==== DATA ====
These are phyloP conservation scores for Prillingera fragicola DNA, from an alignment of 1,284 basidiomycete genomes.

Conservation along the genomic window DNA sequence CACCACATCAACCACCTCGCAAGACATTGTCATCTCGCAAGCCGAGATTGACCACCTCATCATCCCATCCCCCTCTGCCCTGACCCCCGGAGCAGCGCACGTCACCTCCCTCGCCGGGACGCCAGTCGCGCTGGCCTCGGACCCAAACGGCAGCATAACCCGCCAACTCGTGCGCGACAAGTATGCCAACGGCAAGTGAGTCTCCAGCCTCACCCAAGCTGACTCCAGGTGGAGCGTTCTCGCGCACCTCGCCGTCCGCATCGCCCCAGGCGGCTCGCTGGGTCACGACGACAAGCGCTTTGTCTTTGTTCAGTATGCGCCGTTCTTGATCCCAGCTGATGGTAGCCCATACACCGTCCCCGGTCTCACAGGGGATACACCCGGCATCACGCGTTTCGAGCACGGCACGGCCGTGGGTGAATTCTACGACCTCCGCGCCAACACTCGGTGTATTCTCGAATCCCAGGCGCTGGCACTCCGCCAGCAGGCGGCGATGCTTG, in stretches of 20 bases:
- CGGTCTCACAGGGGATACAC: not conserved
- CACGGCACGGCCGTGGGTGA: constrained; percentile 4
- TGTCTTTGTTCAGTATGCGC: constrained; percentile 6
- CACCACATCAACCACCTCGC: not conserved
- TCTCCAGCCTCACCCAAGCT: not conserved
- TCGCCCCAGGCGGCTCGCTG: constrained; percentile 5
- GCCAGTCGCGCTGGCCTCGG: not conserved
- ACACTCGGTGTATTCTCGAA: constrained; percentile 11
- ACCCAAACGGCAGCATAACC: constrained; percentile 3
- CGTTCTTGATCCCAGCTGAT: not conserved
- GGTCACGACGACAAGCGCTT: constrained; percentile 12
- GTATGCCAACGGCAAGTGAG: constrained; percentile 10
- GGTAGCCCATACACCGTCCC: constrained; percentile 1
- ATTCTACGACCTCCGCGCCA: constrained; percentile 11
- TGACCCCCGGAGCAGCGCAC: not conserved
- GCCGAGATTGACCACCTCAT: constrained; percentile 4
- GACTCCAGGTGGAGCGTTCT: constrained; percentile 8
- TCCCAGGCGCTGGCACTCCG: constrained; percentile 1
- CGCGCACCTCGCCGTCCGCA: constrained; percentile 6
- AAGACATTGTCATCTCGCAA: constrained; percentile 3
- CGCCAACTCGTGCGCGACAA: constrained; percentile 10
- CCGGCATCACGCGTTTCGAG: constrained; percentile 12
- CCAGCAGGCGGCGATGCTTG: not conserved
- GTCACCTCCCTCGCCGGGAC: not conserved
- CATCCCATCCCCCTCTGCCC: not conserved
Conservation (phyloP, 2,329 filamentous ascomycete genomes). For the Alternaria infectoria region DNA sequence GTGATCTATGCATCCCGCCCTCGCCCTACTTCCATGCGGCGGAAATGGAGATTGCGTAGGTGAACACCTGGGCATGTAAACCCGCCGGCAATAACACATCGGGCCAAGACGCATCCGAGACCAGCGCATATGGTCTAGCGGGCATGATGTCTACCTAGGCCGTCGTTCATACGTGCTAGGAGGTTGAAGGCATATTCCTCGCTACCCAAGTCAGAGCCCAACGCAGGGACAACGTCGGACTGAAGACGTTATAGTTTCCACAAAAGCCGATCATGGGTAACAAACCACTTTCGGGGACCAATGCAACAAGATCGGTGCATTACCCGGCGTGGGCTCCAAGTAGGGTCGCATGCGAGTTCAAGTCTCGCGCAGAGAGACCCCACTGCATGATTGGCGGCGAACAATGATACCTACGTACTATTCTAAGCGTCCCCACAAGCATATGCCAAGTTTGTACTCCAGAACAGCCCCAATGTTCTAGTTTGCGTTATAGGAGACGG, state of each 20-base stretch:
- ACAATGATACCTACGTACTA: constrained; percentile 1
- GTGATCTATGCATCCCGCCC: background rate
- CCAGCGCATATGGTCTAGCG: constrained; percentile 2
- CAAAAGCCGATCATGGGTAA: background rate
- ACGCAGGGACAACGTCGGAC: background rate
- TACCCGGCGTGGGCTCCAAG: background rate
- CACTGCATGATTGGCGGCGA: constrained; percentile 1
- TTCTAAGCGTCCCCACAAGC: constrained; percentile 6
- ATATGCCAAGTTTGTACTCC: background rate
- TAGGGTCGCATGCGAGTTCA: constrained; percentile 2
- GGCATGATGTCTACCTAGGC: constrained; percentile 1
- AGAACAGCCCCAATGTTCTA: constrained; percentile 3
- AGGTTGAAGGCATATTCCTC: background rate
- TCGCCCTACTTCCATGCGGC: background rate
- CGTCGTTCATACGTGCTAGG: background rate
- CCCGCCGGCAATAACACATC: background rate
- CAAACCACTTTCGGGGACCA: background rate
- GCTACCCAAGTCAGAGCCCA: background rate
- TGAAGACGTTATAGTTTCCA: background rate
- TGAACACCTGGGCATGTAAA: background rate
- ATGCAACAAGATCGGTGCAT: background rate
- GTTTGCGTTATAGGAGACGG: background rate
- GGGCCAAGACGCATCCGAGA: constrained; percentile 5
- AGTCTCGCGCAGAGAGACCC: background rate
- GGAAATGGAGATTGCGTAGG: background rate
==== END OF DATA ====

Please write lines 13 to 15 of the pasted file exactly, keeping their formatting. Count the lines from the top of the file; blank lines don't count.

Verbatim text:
- GGTCACGACGACAAGCGCTT: constrained; percentile 12
- GTATGCCAACGGCAAGTGAG: constrained; percentile 10
- GGTAGCCCATACACCGTCCC: constrained; percentile 1